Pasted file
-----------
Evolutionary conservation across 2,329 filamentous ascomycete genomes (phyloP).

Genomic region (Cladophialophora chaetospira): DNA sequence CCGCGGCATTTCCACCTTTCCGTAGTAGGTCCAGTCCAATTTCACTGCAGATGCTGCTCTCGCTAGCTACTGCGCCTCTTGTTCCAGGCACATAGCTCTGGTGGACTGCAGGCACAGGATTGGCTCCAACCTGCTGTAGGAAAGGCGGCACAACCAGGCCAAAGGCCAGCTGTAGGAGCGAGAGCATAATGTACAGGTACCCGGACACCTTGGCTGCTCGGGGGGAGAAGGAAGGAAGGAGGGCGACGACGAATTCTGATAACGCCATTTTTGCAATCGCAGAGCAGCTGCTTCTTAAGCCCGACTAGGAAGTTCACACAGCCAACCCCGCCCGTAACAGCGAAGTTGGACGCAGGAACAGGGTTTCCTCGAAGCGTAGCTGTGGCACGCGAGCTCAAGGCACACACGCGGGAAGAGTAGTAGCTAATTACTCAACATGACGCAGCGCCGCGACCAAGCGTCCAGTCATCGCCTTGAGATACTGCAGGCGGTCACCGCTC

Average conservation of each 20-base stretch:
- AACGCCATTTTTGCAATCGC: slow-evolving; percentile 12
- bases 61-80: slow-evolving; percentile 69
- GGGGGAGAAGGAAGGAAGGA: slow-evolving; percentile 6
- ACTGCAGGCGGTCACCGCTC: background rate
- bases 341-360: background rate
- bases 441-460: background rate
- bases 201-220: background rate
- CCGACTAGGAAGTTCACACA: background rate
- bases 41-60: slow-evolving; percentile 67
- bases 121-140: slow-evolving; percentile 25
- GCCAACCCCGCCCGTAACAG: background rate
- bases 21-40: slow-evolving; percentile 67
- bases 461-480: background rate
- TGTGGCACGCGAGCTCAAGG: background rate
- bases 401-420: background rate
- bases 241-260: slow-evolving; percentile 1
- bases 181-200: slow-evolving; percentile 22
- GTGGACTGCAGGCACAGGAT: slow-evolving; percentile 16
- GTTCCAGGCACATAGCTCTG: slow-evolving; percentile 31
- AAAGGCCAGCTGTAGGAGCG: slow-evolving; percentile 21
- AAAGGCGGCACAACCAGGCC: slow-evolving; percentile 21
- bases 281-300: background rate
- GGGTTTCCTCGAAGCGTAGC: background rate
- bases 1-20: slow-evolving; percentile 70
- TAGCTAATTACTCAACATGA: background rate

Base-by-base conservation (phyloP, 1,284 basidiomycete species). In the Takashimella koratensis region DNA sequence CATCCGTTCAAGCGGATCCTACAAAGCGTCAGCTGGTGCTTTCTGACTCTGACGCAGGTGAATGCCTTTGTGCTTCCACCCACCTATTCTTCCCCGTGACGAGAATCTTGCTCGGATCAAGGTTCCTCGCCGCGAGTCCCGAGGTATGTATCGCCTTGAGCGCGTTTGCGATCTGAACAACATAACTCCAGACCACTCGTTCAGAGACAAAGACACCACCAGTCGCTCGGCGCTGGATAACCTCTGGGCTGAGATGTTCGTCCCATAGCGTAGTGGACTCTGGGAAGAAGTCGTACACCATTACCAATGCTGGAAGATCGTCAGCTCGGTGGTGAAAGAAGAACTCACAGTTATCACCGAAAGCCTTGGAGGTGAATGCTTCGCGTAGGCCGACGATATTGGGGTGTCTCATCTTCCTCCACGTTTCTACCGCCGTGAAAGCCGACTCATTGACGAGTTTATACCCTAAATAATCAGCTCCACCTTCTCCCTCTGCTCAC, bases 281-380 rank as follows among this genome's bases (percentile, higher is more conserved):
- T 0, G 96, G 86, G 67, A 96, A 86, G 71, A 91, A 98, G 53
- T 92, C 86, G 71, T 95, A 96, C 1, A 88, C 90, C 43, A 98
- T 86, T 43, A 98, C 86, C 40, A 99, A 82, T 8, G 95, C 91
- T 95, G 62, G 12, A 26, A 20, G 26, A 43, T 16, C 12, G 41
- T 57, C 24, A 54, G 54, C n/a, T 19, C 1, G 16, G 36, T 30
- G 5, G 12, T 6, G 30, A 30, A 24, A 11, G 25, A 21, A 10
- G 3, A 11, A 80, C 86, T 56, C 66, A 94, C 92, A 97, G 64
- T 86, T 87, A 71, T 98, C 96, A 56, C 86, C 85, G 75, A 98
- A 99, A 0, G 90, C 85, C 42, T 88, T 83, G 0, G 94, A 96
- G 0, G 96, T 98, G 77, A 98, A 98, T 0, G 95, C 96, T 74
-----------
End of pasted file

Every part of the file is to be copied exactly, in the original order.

Evolutionary conservation across 2,329 filamentous ascomycete genomes (phyloP).

Genomic region (Cladophialophora chaetospira): DNA sequence CCGCGGCATTTCCACCTTTCCGTAGTAGGTCCAGTCCAATTTCACTGCAGATGCTGCTCTCGCTAGCTACTGCGCCTCTTGTTCCAGGCACATAGCTCTGGTGGACTGCAGGCACAGGATTGGCTCCAACCTGCTGTAGGAAAGGCGGCACAACCAGGCCAAAGGCCAGCTGTAGGAGCGAGAGCATAATGTACAGGTACCCGGACACCTTGGCTGCTCGGGGGGAGAAGGAAGGAAGGAGGGCGACGACGAATTCTGATAACGCCATTTTTGCAATCGCAGAGCAGCTGCTTCTTAAGCCCGACTAGGAAGTTCACACAGCCAACCCCGCCCGTAACAGCGAAGTTGGACGCAGGAACAGGGTTTCCTCGAAGCGTAGCTGTGGCACGCGAGCTCAAGGCACACACGCGGGAAGAGTAGTAGCTAATTACTCAACATGACGCAGCGCCGCGACCAAGCGTCCAGTCATCGCCTTGAGATACTGCAGGCGGTCACCGCTC

Average conservation of each 20-base stretch:
- AACGCCATTTTTGCAATCGC: slow-evolving; percentile 12
- bases 61-80: slow-evolving; percentile 69
- GGGGGAGAAGGAAGGAAGGA: slow-evolving; percentile 6
- ACTGCAGGCGGTCACCGCTC: background rate
- bases 341-360: background rate
- bases 441-460: background rate
- bases 201-220: background rate
- CCGACTAGGAAGTTCACACA: background rate
- bases 41-60: slow-evolving; percentile 67
- bases 121-140: slow-evolving; percentile 25
- GCCAACCCCGCCCGTAACAG: background rate
- bases 21-40: slow-evolving; percentile 67
- bases 461-480: background rate
- TGTGGCACGCGAGCTCAAGG: background rate
- bases 401-420: background rate
- bases 241-260: slow-evolving; percentile 1
- bases 181-200: slow-evolving; percentile 22
- GTGGACTGCAGGCACAGGAT: slow-evolving; percentile 16
- GTTCCAGGCACATAGCTCTG: slow-evolving; percentile 31
- AAAGGCCAGCTGTAGGAGCG: slow-evolving; percentile 21
- AAAGGCGGCACAACCAGGCC: slow-evolving; percentile 21
- bases 281-300: background rate
- GGGTTTCCTCGAAGCGTAGC: background rate
- bases 1-20: slow-evolving; percentile 70
- TAGCTAATTACTCAACATGA: background rate

Base-by-base conservation (phyloP, 1,284 basidiomycete species). In the Takashimella koratensis region DNA sequence CATCCGTTCAAGCGGATCCTACAAAGCGTCAGCTGGTGCTTTCTGACTCTGACGCAGGTGAATGCCTTTGTGCTTCCACCCACCTATTCTTCCCCGTGACGAGAATCTTGCTCGGATCAAGGTTCCTCGCCGCGAGTCCCGAGGTATGTATCGCCTTGAGCGCGTTTGCGATCTGAACAACATAACTCCAGACCACTCGTTCAGAGACAAAGACACCACCAGTCGCTCGGCGCTGGATAACCTCTGGGCTGAGATGTTCGTCCCATAGCGTAGTGGACTCTGGGAAGAAGTCGTACACCATTACCAATGCTGGAAGATCGTCAGCTCGGTGGTGAAAGAAGAACTCACAGTTATCACCGAAAGCCTTGGAGGTGAATGCTTCGCGTAGGCCGACGATATTGGGGTGTCTCATCTTCCTCCACGTTTCTACCGCCGTGAAAGCCGACTCATTGACGAGTTTATACCCTAAATAATCAGCTCCACCTTCTCCCTCTGCTCAC, bases 281-380 rank as follows among this genome's bases (percentile, higher is more conserved):
- T 0, G 96, G 86, G 67, A 96, A 86, G 71, A 91, A 98, G 53
- T 92, C 86, G 71, T 95, A 96, C 1, A 88, C 90, C 43, A 98
- T 86, T 43, A 98, C 86, C 40, A 99, A 82, T 8, G 95, C 91
- T 95, G 62, G 12, A 26, A 20, G 26, A 43, T 16, C 12, G 41
- T 57, C 24, A 54, G 54, C n/a, T 19, C 1, G 16, G 36, T 30
- G 5, G 12, T 6, G 30, A 30, A 24, A 11, G 25, A 21, A 10
- G 3, A 11, A 80, C 86, T 56, C 66, A 94, C 92, A 97, G 64
- T 86, T 87, A 71, T 98, C 96, A 56, C 86, C 85, G 75, A 98
- A 99, A 0, G 90, C 85, C 42, T 88, T 83, G 0, G 94, A 96
- G 0, G 96, T 98, G 77, A 98, A 98, T 0, G 95, C 96, T 74